You Should Meet: Shirley Chisholm by Laurie Calkhoven, illustrated by Shea O'Connor, 48 pp, RL 3

 

You Should Meet: Shirley Chisholm 
by Laurie Calkhoven
illustrated by Shea O'Connor
Review Copy from Simon & Schuster

This entry in the You Should Meet series introduces readers to this amazing Black woman and the many accomplishments and first she achieved. Bearing in mind the longstanding systemic racism in America that we are just beginning to reckon with as a nation, as well as our patriarchal political system, I came to this book cautiously, wondering how these enormous challenges Chisholm fought against could/would be addressed when condensing the life of a great woman into a short biography for kids.

An introduction sets the stage, if somewhat sparsely, framing Chisholm as someone who dared to dream when "people said you shouldn't even try," and as someone who fought for what she believed in. It then goes on to say that Chisholm was the first African American woman ever elected to Congress and the first African American, male or female, from either party, to run for president of the United States. The first two chapters cover the Brooklyn native's childhood and college years as well as her entry into local politics and election to the New York State Assembly in 1964 at the age of forty. When she decides to run for the United States Congress, the chapter titled, "Unbought and Unbossed," an early campaign slogan of Chisholm's, tells readers that she, "never had as much money as the men she ran against, but she ran a new kind of campaign," speaking to the women voters in her district - something "the other candidates never did." While the biography never specifically speaks to the male domination of American politics, readers to learn that the "men in Congress expected Shirley to take a back seat. They expected her to be quiet and not voice her opinions," then goes on to show how she challenged this sexism. Covering Chisholm's historic 1972 run for president, readers learn that, again, she had a lot less money that then men she was running against, with many "treating her campaign like a joke."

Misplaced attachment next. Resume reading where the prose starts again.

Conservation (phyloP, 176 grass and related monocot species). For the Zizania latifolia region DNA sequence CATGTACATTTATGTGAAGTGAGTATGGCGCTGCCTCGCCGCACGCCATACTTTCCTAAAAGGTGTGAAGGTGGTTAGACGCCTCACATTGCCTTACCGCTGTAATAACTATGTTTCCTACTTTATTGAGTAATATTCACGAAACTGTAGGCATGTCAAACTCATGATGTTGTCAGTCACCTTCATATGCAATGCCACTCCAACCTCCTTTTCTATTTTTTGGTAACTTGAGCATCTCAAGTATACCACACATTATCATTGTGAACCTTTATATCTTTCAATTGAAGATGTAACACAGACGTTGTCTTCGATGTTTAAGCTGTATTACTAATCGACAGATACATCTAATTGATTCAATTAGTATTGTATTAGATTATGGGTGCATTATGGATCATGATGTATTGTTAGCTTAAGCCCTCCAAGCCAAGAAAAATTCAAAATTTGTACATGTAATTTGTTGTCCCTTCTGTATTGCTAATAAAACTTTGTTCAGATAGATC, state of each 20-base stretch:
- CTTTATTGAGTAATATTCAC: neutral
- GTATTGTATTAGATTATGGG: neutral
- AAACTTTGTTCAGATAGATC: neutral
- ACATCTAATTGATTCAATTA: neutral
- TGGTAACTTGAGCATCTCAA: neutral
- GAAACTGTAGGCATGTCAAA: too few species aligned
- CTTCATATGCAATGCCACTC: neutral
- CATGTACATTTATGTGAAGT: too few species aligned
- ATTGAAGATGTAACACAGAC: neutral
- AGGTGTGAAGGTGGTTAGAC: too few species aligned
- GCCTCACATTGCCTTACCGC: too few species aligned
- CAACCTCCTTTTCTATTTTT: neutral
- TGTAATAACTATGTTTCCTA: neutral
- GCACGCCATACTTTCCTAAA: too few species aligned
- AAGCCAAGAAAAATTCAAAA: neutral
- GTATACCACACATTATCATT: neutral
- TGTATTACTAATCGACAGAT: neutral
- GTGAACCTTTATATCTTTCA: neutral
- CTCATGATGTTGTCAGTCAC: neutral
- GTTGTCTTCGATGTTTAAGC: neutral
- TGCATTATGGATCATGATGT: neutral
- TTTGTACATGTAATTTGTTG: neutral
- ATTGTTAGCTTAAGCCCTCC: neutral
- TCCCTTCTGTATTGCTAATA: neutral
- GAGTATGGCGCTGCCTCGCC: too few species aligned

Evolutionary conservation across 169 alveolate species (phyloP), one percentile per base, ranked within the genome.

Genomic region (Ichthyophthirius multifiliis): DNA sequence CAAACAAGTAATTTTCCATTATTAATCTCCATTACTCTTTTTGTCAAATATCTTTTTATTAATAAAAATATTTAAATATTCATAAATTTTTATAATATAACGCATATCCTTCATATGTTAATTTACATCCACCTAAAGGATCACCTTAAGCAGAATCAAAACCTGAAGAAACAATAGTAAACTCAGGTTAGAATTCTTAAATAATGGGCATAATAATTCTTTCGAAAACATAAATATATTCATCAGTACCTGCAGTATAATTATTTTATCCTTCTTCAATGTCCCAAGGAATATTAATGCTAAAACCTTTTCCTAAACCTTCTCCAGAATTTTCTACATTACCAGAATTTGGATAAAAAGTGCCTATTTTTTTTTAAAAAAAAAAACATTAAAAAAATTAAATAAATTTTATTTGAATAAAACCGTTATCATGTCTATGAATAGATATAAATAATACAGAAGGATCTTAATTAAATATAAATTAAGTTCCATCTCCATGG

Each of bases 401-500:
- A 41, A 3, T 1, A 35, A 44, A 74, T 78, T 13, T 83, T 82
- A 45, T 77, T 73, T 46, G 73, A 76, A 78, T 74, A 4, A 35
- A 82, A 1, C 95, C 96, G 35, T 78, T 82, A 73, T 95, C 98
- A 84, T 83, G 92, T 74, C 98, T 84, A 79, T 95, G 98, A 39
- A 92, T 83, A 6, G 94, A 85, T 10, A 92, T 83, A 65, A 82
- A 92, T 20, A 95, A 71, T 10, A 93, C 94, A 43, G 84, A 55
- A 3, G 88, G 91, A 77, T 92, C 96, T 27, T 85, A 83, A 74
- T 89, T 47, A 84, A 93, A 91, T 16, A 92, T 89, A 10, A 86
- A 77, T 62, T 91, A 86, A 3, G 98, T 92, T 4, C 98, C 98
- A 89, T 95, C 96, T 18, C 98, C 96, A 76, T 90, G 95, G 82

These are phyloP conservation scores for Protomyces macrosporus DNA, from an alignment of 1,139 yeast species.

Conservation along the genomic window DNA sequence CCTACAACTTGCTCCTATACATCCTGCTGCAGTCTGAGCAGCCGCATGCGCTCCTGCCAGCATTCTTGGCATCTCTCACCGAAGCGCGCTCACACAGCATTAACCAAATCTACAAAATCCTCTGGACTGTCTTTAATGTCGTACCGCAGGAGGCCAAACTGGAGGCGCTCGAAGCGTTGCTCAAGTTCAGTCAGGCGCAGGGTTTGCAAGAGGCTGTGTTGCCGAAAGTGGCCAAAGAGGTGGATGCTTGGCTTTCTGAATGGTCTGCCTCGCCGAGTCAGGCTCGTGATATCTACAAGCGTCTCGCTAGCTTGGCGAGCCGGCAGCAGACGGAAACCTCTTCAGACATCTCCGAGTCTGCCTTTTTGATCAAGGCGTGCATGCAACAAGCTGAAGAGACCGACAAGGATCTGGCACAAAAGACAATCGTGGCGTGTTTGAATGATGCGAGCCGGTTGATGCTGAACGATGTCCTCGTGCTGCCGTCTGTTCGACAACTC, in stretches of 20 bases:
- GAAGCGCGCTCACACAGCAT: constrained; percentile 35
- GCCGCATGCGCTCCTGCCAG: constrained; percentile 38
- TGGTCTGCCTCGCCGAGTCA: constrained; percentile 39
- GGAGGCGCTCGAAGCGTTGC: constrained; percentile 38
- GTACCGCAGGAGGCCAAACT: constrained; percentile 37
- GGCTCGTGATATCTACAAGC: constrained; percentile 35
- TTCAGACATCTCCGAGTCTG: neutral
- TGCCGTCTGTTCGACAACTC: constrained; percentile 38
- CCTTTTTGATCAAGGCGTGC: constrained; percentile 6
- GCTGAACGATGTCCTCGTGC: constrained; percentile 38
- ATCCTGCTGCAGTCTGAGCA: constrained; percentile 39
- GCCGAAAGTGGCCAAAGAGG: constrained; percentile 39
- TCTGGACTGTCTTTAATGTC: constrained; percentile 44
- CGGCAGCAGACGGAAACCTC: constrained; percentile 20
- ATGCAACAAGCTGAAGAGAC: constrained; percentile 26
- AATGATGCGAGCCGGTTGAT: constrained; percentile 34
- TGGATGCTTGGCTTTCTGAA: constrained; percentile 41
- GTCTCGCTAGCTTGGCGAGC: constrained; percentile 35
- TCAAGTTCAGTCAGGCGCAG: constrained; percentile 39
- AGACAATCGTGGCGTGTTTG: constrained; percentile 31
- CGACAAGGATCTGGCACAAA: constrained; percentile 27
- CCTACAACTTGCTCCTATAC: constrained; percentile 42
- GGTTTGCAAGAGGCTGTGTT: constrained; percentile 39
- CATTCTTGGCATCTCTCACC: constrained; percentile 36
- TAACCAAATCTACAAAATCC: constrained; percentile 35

Covering her loss for the Democratic nomination, readers are told that Chisholm believed her "campaign would make it possible for more women and more African Americans to run for president, and be taken seriously," while missing the opportunity to tell readers that it took another three-plus decades before a Black man would win the Democratic nomination and then presidency and another four-plus decades before a Black woman would become Vice President, a first for both Black Americans and women. While I wish that America's institutionalized racism was incorporated into this biography, I am glad that, especially for young readers, Calkhoven was able to note, more than once, the sexism Chisholm faced. For more about the racism and sexism Chisholm faced, from white and Black men, there is a great piece about the history of her "Unbought and Unbossed" campaign poster at The Undefeated.

And, while the pandemic has pushed back its completion, I was happy to see that this biography ends with, among Chisholm's other post-Congressional accomplishments, the fact that she is the first woman to have a public statue dedicated to her in Brooklyn. Designed by She Built NYC, a public-arts campaign that "honors pioneering women by installing monuments that celebrate their extraordinary contributions to the city and beyond," it will incorporate an image of the Capitol Building with seats around the statue bearing the names of women who have followed in Chisholm's footsteps and been elected to the US Congress.

Back matter includes information on how the three branches of the US federal government and voting work.

More Shirley Chisholm biographies for kids available now & coming this year


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